February 28, 2013
NEW YORK TIMES: American Women Are Fat Because They Don’t Vacuum Enough. “Women, they found, once had been quite physically active around the house, spending, in 1965, an average of 25.7 hours a week cleaning, cooking and doing laundry. Those activities, whatever their social freight, required the expenditure of considerable energy. . . . Forty-five years later, in 2010, things had changed dramatically. By then, the time-use diaries showed, women were spending an average of 13.3 hours per week on housework. More striking, the diary entries showed, women at home were now spending far more hours sitting in front of a screen. In 1965, women typically had spent about eight hours a week sitting and watching television. (Home computers weren’t invented yet.) By 2010, those hours had more than doubled, to 16.5 hours per week. In essence, women had exchanged time spent in active pursuits, like vacuuming, for time spent being sedentary.”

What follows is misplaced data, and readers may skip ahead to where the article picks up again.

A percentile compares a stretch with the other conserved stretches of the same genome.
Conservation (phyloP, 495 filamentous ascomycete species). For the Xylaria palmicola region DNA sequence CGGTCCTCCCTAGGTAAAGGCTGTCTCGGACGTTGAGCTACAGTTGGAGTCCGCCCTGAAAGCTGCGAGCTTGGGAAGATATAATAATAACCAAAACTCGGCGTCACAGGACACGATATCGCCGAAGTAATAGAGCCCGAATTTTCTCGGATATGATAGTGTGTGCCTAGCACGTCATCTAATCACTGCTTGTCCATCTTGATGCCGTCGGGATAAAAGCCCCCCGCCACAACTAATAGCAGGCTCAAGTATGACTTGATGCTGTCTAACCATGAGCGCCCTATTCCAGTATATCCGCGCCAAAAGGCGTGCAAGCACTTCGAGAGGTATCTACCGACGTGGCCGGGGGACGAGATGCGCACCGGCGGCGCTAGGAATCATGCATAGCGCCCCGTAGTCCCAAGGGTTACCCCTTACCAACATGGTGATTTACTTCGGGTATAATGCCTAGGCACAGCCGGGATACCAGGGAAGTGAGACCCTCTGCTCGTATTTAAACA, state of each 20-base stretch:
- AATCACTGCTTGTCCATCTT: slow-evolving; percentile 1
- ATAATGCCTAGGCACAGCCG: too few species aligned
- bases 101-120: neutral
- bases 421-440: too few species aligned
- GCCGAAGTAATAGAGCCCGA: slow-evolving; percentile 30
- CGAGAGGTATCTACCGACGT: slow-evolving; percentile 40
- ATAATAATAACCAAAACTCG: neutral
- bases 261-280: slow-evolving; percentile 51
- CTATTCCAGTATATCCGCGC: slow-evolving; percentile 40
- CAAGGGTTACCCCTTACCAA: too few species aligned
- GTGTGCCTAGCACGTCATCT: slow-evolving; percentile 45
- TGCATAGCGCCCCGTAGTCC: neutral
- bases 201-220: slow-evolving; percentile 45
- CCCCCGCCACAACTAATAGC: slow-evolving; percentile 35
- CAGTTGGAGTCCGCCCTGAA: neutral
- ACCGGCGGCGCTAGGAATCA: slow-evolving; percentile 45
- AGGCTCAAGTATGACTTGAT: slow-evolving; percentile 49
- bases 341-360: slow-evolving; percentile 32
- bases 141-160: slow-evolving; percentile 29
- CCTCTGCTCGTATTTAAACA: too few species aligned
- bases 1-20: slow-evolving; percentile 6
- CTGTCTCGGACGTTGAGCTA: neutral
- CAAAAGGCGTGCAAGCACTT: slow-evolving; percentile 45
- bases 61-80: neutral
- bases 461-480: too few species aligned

This’ll be well-received. But hey, it’s science. You can’t argue with science.
UPDATE: Reader Tim Johnson: “What’s happened to the divorce rate over this period of time?” You can probably blame increased TV-watching for that, too.